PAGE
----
According to StartSchoolLater.net, a coalition of health professionals, educators and parents who advocate school hours compatible with health, safety and learning, 40 percent of U.S. high schools start before 8 AM, and another 10 percent start before 7:30 AM.  Only 15 percent start after 8:30 AM.  More than 20 percent of middle schools start classes at 7:45 AM or earlier.  In many districts, bus pick-ups start as early as 5:30 AM. The organization’s website emphasizes that sleep-deprived teens face less than optimum performance in schoolwork and sports and their behavior also may be impacted.   

For many teens, the school day ends around 2 PM or earlier, and that brings its own set of problems.  It leaves several unsupervised hours before working parents return home.  For some kids, those unstructured after school hours lead to drug use and other kinds of trouble. Government statistics show that mid afternoon-the hours between school dismissal and dinner—are peak times for violent juvenile crime.

In his 2003 book Sync, How Order Emerges from Choas in the Universe, Nature and Daily Life, mathematician Steven Strogatz devotes a chapter to “Sleep and the Daily Struggle for Sync.”  He likens the human body to an enormous orchestra, in which musicians are individual cells, all born with a 24 hour rhythm.  He notes that teenagers who struggle to get up in the morning have “internal body clocks that are set differently, somewhere in a time zone to the west of us.”   Strogatz also describes the experiment of Michel Siffre, a French geologist who isolated himself in a cave to  document his own circadian rhythms. Read an interview with Siffre here.  

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Neuroplasticity in the Kitchen

Posted By Prucia Buscell, Monday, April 17, 2017

 

Listen to the cake, hear the heart beat of the pie

Christine Ha is a blind cook who won the third season of the frenetic TV cooking competition “Master Chef.”

She says her fingertips “became her eyes.”   A New York Times story by Julia Moskin explains her cooking expertise began when she used touch, hearing, smell and taste to reverse-engineer her late mother’s deep fried spring rolls.  Her fingertips tell her the pliability of the wrappers. She learned the sound the bubbling oil makes when she tosses in a bit of filling to identify the right temperature. She can tap the frying rolls with tongs to tell if the shells are crisp and blistered.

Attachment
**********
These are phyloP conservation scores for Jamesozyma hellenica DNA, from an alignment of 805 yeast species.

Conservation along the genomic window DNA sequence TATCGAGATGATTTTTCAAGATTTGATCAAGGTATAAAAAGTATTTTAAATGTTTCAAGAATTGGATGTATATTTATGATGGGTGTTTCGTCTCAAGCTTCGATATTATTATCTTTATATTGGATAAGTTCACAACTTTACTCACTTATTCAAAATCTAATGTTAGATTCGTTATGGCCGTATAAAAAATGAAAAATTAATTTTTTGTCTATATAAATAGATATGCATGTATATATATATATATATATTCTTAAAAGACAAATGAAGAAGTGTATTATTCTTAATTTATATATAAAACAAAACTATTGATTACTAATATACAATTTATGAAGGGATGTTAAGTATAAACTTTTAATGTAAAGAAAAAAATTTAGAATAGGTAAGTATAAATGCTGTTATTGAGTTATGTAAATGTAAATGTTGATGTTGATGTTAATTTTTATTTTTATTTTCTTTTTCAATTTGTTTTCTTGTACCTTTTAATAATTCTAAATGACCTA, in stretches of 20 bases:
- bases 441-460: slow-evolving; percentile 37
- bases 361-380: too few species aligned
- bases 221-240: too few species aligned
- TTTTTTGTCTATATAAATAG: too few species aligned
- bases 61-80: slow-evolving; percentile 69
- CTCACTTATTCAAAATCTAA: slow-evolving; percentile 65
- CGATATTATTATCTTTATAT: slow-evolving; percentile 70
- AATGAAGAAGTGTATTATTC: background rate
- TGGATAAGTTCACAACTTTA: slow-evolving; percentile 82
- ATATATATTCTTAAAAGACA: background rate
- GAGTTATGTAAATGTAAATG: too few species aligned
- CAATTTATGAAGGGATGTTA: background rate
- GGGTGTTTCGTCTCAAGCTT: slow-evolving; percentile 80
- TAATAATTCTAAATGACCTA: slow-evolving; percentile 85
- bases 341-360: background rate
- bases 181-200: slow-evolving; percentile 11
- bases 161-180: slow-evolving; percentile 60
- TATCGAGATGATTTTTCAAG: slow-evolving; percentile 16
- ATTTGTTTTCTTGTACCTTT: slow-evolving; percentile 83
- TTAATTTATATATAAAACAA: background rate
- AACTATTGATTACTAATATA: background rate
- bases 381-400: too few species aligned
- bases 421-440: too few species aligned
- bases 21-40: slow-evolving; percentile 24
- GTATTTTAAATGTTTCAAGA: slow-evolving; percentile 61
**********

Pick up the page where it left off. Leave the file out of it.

David Linden, a neurobiologist at Johns Hopkins University, explains that when people can’t see, their senses of hearing and touch are intensified.  In fact, the parts of the brain dedicated to visual data shrink and the parts that receive information from the ear and touch sensitive nerve endings grow larger.  Linden is the author of Touch: The Science of Hand, Heart and Mind.

Kate McDermott, who was a professional musician before she began leading intensive professional baking seminars, has always experienced the world through sound. Moskin quotes her as saying the “heartbeat of the pie” is the “whump” sound it makes when the thickened filling bumps steadily against the top crust.   She’s been listening to pies for years and her book is The Art of the Pie: A Practical Guide to Homemade Crusts, Fillings and Life.

Edna Lewis, described by The Times as the doyenne of American southern cooking, advises bakers to listen to their cake: when those little bubbling and ticking sounds stop it’s done.

Baking isn’t the only specialty that benefits from the heightened sensory information that most recipes don’t mention. Moskin’s story describes how a multi-sensory approach also helps produce delicious main dishes and meats with the most sought after “mouthfeel.”  Linden, the neurobiologist, reports that the mouthfeel most universally appreciated across all human cultures is a crispy crust around a soft interior, as exemplified by the Middle Eastern falafel, Japanese tempura, Indian Samosas, and French fries.

Several studies show that when people are blind or deaf, their other senses become more highly developed.  However, Linden says no similar adaptation seems to happen when people lose their sense of taste and smell.  He says people who lose those two senses, a condition called anosmia, tend to lose interest in cooking and eating and are at increased risk for depression and suicide.  “The shared interest in food seems to one of the things that makes us human,” he said. 

 

 

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Is Leadership Losing Its Luster?

Posted By Prucia Buscell, Wednesday, April 5, 2017

We Need Leaders 'Called to Service, Not Status'

Harvard, Yale and Princeton all cite leadership as a quality they want in their students. In fact, most competitive educational institutions tout their ability to attract young people who will wield business and political power in the future.

Susan Cain, the author of the best selling book Quiet: The Power of Introverts in a World that Can't Stop Talking, suggests in a New York Times essay that the "outsized glorification of 'leadership skills' " damages the practice of leadership itself -"it hollows it out, empties it of its meaning."  

She describes students vying to become president of every possible club and organization just to burnish their resumes. She recounts conversations with students who think leadership means authority, dominance and the ability to boss people around. She asserts a well-balanced student body -and a healthy society- needs followers and team players as well as people who go it alone.